According to Road Snacks, “Oakland has the 10th highest violent crime rank in the country and the fifteenth highest property crime rate.” Yikes! In 2017 the violent crime rate was 1,299 per 100,000 residents and 69 homicides. The city had an unemployment rate of 4.2-percent and a poverty rate of 20-percent.

5. Albuquerque, New Mexico

For those who are surprised to see Albuquerque on this list, it’s more due to property crimes than violent crimes, but don’t be fooled by that. This is still one of the most dangerous cities in America. In 2016, Albuquerque had one of the worst crime rates in the country with 1,112 reported incidents of rape, assault, homicide, and robbery per 100,000 residents. Unfortuantely, 2017 didn’t fair much better for this city. In fact, the rates rose by a whopping 23-percent. In 2017 it became the 11th most dangerous city in America with 1,369 violent crimes per 100,000 residents, 70 of these incidents were homicides.

The poverty rate in Albuquerque is 18.9-percent with an unemployment rate of 5.5-percent. What’s even worse than being ranked as the 11th most violent city in the country? It’s ranked as the third most dangerous city for property crimes with 7, 365 per 100,000 residents in 2017. Many of these property crimes are a result of robberies. In 2016 the city reported 2,000 robberies which then rose to 2,930 in 2017.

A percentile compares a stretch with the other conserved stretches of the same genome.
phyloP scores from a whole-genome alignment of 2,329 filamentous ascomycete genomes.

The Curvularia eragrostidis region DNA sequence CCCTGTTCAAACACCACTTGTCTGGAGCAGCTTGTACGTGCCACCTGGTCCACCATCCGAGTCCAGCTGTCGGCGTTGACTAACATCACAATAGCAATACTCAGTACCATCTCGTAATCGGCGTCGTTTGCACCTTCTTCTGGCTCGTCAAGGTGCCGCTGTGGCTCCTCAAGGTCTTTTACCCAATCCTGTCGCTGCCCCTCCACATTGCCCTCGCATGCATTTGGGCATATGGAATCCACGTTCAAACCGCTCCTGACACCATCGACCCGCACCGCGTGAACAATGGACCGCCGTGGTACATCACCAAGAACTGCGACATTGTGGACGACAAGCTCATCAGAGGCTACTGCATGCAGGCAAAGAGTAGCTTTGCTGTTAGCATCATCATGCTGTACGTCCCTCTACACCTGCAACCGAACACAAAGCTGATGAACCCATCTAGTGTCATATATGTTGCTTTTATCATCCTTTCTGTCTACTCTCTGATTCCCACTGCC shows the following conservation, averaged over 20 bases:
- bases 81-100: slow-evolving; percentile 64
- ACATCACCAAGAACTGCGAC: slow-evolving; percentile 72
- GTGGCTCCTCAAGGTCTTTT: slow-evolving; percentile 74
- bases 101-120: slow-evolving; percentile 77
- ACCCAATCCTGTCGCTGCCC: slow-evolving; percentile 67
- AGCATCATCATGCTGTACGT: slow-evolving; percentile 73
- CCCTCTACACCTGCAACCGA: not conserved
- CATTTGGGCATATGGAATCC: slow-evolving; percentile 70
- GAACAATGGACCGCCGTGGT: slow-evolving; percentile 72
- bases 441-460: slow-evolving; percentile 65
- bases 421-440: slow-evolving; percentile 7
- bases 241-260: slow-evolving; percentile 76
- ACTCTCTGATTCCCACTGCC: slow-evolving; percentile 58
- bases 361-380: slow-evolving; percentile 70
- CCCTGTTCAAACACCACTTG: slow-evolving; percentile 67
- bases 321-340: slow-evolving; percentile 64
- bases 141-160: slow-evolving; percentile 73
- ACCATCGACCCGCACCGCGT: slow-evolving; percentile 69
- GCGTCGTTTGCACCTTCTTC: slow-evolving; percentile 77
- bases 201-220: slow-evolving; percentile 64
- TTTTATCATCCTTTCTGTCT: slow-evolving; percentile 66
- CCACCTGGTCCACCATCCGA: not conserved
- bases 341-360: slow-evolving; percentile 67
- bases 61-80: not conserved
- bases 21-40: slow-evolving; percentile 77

4. Springfield, Missouri

As the first Springfield in America, this city made history. It’s making history once again, but this time as one of the most dangerous cities in the U.S. Business Insider looked at FBI data from 2017 and found that Springfield had 40.3 violent crimes per 10,000 residents. According to 24/7 Wall St., this number is on the rise. The homicide rate nearly doubled between 2016 and 2017 going from 4.8 to 8.3 per 100,000. The same source writes, “Murder and non-negligent manslaughter represent a relatively small share of overall violent crime, and Springfield’s violent crime rate remained effectively unchanged between 2016 and 2017.”